Until we are willing to have a conversation about how to fundamentally change a failing program Obamacare is just going to continue to deteriorate. That won’t happen until supporters end their denial and Republicans admit they can’t turn back history.
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It is all about the price.
Millions of people buying insurance in the marketplaces created by the federal health care law have one feature in mind. It is not finding a favorite doctor, or even a trusted company. It is how much — or, more precisely, how little — they can pay in premiums each month.
And for many of them, especially those who are healthy, all the prices are too high.
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Aetna, one of the nation’s largest health insurers, announced Monday it is pulling out of all but four state exchanges in 2017. It is currently offering exchange plans in 15 states.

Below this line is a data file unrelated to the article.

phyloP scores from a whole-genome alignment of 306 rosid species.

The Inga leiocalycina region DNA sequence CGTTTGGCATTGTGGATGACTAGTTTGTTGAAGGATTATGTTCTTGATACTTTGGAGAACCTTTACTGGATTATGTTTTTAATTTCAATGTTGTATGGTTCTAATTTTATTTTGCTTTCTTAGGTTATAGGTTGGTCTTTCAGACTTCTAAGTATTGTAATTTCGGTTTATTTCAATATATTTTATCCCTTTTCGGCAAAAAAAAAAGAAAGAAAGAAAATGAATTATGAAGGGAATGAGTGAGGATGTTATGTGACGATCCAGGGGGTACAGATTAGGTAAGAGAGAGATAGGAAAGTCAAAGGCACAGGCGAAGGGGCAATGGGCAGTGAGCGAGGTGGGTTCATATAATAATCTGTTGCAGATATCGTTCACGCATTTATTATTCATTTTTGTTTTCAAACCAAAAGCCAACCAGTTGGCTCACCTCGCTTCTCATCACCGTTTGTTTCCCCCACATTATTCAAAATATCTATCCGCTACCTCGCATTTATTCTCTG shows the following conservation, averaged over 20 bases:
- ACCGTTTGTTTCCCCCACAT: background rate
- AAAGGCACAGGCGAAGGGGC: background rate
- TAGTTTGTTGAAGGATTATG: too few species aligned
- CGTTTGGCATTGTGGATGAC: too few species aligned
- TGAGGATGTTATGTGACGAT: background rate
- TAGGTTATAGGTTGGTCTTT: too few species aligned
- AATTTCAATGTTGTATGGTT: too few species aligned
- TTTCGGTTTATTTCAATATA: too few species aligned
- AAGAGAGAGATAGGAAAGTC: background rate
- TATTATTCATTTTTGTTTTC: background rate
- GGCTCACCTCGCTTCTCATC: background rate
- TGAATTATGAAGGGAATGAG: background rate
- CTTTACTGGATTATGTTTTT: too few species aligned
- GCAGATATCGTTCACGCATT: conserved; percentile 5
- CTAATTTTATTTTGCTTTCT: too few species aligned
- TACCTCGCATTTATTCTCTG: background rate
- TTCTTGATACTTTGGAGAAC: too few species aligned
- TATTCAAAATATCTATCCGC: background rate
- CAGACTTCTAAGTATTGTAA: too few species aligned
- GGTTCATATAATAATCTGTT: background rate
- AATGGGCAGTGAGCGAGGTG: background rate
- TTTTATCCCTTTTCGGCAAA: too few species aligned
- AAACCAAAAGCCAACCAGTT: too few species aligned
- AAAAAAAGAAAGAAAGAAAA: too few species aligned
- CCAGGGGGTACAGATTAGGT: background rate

Aetna is only the latest insurer to reduce its marketplace presence, citing losses. The news also comes amid reports of double-digit premium hikes next year, another sign of financial trouble for insurers. Most of the nonprofit co-op plans created under the health care law have also shuttered.
“Following a thorough business review and in light of a second-quarter pretax loss of $200 million and total pretax losses of more than $430 million since January 2014 in our individual products, we have decided to reduce our individual public exchange presence in 2017, which will limit our financial exposure moving forward,” said Aetna chairman and CEO Mark Bertolini in a statement.
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The health insurance exchanges that are the beating heart of Obamacare are on the edge of collapse, with premiums rising sharply for ever narrower provider networks, non-profit health co-ops shuttering their doors, and even the biggest insurance companies heading for the exits amid mounting losses. Even the liberal Capitol Hill newspaper is warning of a possible “Obamacare meltdown” this fall.
Three states – Alaska, Alabama, and Wyoming – are already down to just a single insurance company, as are large parts of several other states, totaling at least 664 counties.